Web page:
Please roast my new PocketBeagle device tree overlay

After three years of avoiding it I’ve finally decided to fight the dragon of writing my own device tree overlay. It’s for a PocketBeagle application that uses both PRUs to talk to 13 pins: 8 GPIOs, 3 pruins, and 2 pruouts. I’m happy to say that I’ve succeeded in getting one that works!

But I made it with a heap of conjecture and experimentation, and I’m pretty sure it stinks. It would be a big favour for you to tell me all the ways it’s lousy. It doesn’t use the New Syntax, but I’m OK with that — I guess I’m more worried about future proofing, brittleness, and things that are actually wrong (and only working because I’m getting lucky).

If it matters, I’m running on 10.0 IOT. (I can’t use 10.3 for (happily-soon-eliminated) Reasons.)

Without further adieu, I give you: pb-cameo-aphid.dts. It’s a bit long for this message, so I’ve uploaded it here:

Thanks for any insights,

I’ve come up with a minimal working version of the file now for my application (appended below), and rather than see if anyone’s up for a general review like I did earlier, maybe it would be easier to post some more specific questions here. I would love to understand better what the parts of this device tree overlay are doing, so if anyone has any insights, I’d be very grateful to hear them.

  1. I compile my device tree overlay this way: is it correct?
    cpp -I/opt/source/ MY-DT-OVERLAY.dts -P -o tmp.dts
    dtc -@ -I dts -O dtb -o MY-DT-OVERLAY.dtbo tmp.dts
    Is it right to use the C preprocessor in this way? I note that the preprocessor is substituting a value for TIMESTAMP in fragment@0 — is this correct, or should TIMESTAMP be left un-substituted so that dtc can see it?

  2. fragment@1 reserves some header pins so that the pinmux helper doesn’t use them. Is this necessary? Is there a reason that PB-eqep2.dts doesn’t reserve the resources it uses? (I studied a lot of examples in the overlays and this stood out to me.)

  3. fragment@2 — is it the case that this fragment is just defining a pinmux configuration, and that the configuration actually gets put to use elsewhere?

  4. fragment@3 — is it correct that this fragment does both of the following things:

    1. enable the PRUs somehow?

    2. somehow makes the PRU system configuration put the fragment@2 pinmux configuration into effect?

      Is there anything else that this fragment does? Does it make the pins available to the PRUs in some way beyond just configuring the pinmux? (In other words, why does the pruss fragment have pinctrl-names and pinctrl-0 parameters?)

  5. Potentially answering my Question #2, I think that PB-eqep2.dts is basically doing things in a different way — it’s turning on some on-chip peripherals and then configuring the pinmux with some new symbols, but in a way that would still allow you to use config-pins to reuse the header pins for something else. (My fragment@1 does not allow this.) Is that interpretation correct? Could I have taken this approach somehow, or is it better to set up pins for a “PRU-heavy” application using the method I’m using here?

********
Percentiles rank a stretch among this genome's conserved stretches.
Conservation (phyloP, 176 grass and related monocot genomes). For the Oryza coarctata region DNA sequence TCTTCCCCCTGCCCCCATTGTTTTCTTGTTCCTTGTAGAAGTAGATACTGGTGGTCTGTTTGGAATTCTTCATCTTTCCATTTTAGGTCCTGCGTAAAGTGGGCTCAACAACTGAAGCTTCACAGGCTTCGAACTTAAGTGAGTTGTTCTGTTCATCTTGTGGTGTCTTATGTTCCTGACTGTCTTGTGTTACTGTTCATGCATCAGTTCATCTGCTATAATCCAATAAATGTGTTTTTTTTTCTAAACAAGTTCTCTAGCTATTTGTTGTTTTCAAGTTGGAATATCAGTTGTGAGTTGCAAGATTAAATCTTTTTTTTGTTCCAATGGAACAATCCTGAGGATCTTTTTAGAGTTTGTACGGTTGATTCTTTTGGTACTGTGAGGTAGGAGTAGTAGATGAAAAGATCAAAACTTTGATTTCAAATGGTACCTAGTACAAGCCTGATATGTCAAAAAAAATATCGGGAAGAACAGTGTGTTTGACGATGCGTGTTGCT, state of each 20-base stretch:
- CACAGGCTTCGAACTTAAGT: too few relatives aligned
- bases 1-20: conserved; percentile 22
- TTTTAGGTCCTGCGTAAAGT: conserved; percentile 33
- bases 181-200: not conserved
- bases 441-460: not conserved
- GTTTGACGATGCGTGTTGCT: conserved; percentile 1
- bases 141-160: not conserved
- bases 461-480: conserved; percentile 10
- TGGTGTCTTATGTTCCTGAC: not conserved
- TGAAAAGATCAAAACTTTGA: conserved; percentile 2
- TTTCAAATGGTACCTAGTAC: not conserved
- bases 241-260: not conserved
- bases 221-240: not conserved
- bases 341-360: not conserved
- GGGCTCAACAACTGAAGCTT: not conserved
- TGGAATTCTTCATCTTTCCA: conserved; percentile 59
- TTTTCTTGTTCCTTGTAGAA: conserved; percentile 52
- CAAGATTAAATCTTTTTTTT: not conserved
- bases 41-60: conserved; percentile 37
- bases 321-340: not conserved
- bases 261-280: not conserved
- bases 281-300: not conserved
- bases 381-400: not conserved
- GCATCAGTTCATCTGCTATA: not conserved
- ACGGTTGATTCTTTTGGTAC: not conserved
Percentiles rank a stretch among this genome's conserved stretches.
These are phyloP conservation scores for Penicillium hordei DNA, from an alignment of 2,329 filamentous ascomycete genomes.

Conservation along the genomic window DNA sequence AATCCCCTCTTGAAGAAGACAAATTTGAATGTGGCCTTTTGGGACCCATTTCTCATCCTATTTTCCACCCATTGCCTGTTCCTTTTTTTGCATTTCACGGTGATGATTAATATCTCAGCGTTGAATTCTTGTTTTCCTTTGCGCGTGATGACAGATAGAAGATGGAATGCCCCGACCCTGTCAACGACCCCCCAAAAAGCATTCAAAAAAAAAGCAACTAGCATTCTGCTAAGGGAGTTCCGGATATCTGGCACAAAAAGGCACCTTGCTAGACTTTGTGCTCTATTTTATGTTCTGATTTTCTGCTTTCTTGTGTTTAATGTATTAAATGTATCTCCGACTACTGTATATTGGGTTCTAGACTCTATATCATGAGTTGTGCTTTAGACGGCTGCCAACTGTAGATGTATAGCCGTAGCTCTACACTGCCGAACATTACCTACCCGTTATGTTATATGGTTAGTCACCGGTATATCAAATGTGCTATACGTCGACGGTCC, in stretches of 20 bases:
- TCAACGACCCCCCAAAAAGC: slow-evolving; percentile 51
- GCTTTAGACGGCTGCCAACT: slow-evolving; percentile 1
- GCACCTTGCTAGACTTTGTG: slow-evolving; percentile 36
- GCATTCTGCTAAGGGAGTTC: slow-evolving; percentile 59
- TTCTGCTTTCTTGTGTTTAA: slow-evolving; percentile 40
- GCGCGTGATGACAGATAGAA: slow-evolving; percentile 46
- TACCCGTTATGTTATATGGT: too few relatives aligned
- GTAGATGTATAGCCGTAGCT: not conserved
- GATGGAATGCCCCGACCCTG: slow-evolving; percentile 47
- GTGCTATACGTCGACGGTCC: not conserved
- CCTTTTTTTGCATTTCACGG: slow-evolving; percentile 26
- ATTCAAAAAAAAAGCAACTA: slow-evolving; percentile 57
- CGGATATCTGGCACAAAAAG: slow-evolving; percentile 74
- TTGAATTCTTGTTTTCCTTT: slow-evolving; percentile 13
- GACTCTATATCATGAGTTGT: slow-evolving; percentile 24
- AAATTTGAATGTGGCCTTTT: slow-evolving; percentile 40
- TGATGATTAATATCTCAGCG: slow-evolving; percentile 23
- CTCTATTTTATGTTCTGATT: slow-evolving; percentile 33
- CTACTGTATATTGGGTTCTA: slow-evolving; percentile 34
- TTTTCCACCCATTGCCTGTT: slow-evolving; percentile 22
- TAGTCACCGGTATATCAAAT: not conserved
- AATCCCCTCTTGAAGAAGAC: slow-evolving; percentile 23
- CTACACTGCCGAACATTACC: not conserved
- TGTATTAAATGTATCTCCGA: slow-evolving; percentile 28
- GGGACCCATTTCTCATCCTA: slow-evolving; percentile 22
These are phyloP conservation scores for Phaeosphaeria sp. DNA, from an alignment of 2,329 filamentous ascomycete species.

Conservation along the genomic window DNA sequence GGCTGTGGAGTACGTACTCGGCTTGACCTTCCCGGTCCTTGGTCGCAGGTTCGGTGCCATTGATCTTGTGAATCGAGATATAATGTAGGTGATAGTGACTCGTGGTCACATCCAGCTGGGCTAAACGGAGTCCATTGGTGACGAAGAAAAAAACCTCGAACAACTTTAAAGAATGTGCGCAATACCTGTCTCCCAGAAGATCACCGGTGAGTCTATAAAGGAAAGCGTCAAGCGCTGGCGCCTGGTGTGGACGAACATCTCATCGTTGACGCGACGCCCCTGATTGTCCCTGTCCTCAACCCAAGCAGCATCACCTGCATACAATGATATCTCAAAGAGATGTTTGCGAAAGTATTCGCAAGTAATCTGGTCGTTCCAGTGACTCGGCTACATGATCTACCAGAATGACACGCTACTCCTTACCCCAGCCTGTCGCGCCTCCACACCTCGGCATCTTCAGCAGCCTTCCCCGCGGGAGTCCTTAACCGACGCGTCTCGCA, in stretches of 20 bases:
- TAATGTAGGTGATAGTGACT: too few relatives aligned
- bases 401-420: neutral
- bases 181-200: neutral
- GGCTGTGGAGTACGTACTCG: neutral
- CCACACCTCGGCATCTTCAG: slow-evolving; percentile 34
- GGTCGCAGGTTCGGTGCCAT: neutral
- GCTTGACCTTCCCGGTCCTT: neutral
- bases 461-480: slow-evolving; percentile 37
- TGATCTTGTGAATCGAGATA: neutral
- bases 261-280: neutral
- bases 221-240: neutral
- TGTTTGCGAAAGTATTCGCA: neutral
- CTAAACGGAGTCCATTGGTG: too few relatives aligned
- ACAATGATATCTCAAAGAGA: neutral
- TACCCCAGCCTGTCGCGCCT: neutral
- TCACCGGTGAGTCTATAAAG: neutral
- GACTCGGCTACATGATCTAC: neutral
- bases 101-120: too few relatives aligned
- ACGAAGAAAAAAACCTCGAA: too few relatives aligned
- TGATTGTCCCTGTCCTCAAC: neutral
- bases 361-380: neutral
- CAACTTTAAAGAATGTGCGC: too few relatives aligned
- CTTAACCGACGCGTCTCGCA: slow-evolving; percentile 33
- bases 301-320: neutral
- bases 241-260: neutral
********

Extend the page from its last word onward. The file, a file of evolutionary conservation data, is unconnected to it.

6. In the pruss fragment for the Replicape, I found some additional labeling of pins. What’s that all about? I don’t need it for my application, but as that stuff uses custom names, I’ve found it hard to search for what’s going on.

  7. Finally, just in case you happened to notice — did anything look weird or wrong in my overlay file below?

Thanks as ever,


/* This header file doesn’t exist on our pocketbeagle, so we replicate

  • necessary symbols manually. /
    #include <dt-bindings/board/am335x-pb-base.h> */
    #define PB_P1_02 0x08e4
    #define PB_P1_29 0x09ac
    #define PB_P1_30 0x0974
    #define PB_P1_31 0x09a0
    #define PB_P1_33 0x0994
    #define PB_P1_36 0x0990
    #define PB_P2_09 0x0984
    #define PB_P2_24 0x0830
    #define PB_P2_28 0x09a8
    #define PB_P2_30 0x099c
    #define PB_P2_32 0x0998
    #define PB_P2_34 0x09a4
    #define PB_P2_35 0x08e0

#include <dt-bindings/gpio/gpio.h>
#include <dt-bindings/pinctrl/am33xx.h>

/ {
/* For showing loaded overlays at /proc/device-tree/chosen/overlays/ */
fragment@0 {
target-path = “/”;
overlay {
chosen {
overlays {

/* Reserve these header pins so the pinmux helpers don’t claim them. */
fragment@1 {
target = <&ocp>;
overlay {
P1_02_pinmux { status = “disabled”; };
P1_29_pinmux { status = “disabled”; };
P1_30_pinmux { status = “disabled”; };
P1_31_pinmux { status = “disabled”; };
P1_33_pinmux { status = “disabled”; };
P1_36_pinmux { status = “disabled”; };
P2_09_pinmux { status = “disabled”; };
P2_24_pinmux { status = “disabled”; };
P2_28_pinmux { status = “disabled”; };
P2_30_pinmux { status = “disabled”; };
P2_32_pinmux { status = “disabled”; };
P2_34_pinmux { status = “disabled”; };
P2_35_pinmux { status = “disabled”; };

/* Introduce a pinmux configuration for Cameo/Aphid. */
fragment@2 {
target = <&am33xx_pinmux>;
overlay {

/* Here is our new pinmux configuration. It’s called

  • “pinmux_aphd_pins”, and you can find the files that
  • correspond to this declaration at
  • /sys/firmware/devicetree/base/ocp/l4_wkup@44c00000/
  • scm@210000/pinmux@800/pinmux_aphd_pins